CENTRE FOR POLICY STUDIES
website: www.cps.org.uk e-mail: email@example.com
TOO MUCH OF A GOOD THING?
The case for controlled immigration
The net total of legal immigrants has trebled from 47,000 in 1997 to 151,000 in 2003. This is not so much the result of Government?s failure to control immigration as the success of its largely unreported policy to “encourage… sustain and increase lawful immigratio? writes Peter Lilley MP in Too Much of a Good Thing? Towards a balanced approach to immigration, published today Tuesday 22 March 2005 by the Centre for Policy Studies.
However, this change of policy has largely escaped critical attention. In this pamphlet, published the day before the author introduces a Bill (under the 10 minute rule) entitled Immigration Control (Balanced Migration), Peter Lilley quotes official documents confirming the Government?s policy of unlimited immigration, cites government letters encouraging employers to bring in low-skilled workers from outside the EU and lists a dozen policy changes that have boosted the inflow.
He analyses government arguments justifying this and finds that:
Economic Growth: the Prime Minister has claimed that immigration increases per capita incomes. This is not true. Immigration does make the economy bigger but that does not make us on average better off.
Shortages: the Prime Minister claims that Britain needs immigrants to fill labour shortages. Yet this ignores the fact that the demand generated by immigration creates as many new jobs as immigrants fill.
Fiscal benefits: the Government claims that immigrants make a net fiscal contribution of £2.5 billion. The data on which this statement rests is flawed and ignores the large pension liabilities immigrants are accruing.
Pensions: today’s immigrants will become pensioners when the demographic problem they are supposed to alleviate is most acute. To maintain the current ratio between working age and retired people would require over a million immigrants, year in year out.
Lilley acknowledges readily that immigrants enrich us economically and culturally. But he likens the economy to a car: immigration acts as a lubricant, not (as the Government mistakenly believes) a fuel. Some immigration is essential but beyond a certain point increasing the inflow does not make the economy go better. He argues that the benefits do not increase in proportion to numbers whereas the problems (e.g. pressure on housing) do.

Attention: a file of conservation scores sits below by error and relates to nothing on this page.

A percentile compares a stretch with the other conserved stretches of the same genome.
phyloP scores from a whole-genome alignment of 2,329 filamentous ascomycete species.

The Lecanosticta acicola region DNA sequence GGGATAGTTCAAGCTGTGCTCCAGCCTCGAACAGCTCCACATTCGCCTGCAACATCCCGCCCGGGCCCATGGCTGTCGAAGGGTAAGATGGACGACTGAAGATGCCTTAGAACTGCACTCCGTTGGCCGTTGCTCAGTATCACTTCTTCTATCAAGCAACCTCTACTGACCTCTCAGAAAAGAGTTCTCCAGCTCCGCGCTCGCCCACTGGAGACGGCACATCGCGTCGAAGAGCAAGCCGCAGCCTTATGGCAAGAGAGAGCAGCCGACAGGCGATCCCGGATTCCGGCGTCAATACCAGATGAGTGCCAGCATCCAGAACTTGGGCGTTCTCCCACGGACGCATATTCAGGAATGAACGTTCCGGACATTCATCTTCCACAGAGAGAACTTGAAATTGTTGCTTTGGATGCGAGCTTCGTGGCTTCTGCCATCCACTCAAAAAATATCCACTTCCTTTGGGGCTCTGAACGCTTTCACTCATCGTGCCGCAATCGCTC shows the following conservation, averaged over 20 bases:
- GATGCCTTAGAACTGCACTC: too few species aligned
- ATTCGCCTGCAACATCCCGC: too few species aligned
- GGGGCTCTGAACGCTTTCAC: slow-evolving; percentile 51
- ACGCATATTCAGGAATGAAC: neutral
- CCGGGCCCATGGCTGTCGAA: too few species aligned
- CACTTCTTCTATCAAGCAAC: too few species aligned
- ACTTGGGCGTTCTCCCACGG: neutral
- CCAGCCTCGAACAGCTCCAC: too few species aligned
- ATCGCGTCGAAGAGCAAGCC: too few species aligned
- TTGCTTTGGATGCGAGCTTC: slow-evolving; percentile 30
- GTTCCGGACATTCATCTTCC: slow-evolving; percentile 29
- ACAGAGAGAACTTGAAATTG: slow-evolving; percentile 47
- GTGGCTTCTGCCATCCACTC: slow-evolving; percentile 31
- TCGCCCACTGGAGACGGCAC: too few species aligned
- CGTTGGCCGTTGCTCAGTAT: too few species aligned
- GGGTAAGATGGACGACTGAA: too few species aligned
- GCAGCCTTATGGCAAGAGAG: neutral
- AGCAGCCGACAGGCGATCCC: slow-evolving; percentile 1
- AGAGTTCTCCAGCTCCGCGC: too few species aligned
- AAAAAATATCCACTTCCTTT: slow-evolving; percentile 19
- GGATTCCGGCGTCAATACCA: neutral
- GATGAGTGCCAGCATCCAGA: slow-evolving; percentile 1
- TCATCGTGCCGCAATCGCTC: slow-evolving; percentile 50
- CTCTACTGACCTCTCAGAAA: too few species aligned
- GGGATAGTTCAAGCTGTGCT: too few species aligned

In particular, net immigration will account for a third of the projected extra households by 2031. Since brown field sites provide two thirds of new homes, net immigration is the main reason for green field development.
Lilley therefore supports setting an annual limit on the total inflow sufficient to meet our humanitarian obligations and genuine economic benefits. In addition rules for work permits should be restricted to secure the genuine benefits of immigration. And market forces should be harnessed to restrict the inflow of immigrants by charging employers for work permits a sum reflecting the full environmental, housing and administrative costs of extra people.
This would protect UK workers from being undercut, maintain incentives for Britons to acquire scarce skills and free immigrant workers from being indentured to an employer if they or their new employers pay the cost of their remaining visa period.
The policy objective should be to bring a balance between the inflow and outflow of non-EU citizens as soon as feasible. That would mean that 200,000 non-EU citizens would come here every year in addition to the continuing immigration from new EU member states to which the UK is now committed.
1. Too much of a good thing? Towards a balanced approach to immigration by Peter Lilley is published today, Tuesday 22 March 2005 by the Centre for Policy Studies. Price £7.50. The pamphlet can be downloaded from www.cps.org.uk/pdf/pub/409.pdf
2. Peter Lilley is MP for Hitchin and Harpenden. He has served as Deputy Leader of the Conservative Party, Shadow Chancellor, Secretary of State for Trade and Industry and Secretary of State for Social Security. He is the author of a number of recent pamphlets, including Identity Crisis: the case against ID cards (Bow Group, 2005), Save our Pensions (Social Market Foundation, 2003), Taking Liberties (Adam Smith Institute, 2002), Common Sense on Cannabis (Social Market Foundation, 2001), and Patient Power (Demos, 2000).
3. The CPS has led the debate on immigration since its publication of Welcome to the Asylum by Harriet Sergeant in September 2001. In May 2003 it also published No System to Abuse: immigration and healthcare in the UK by the same author.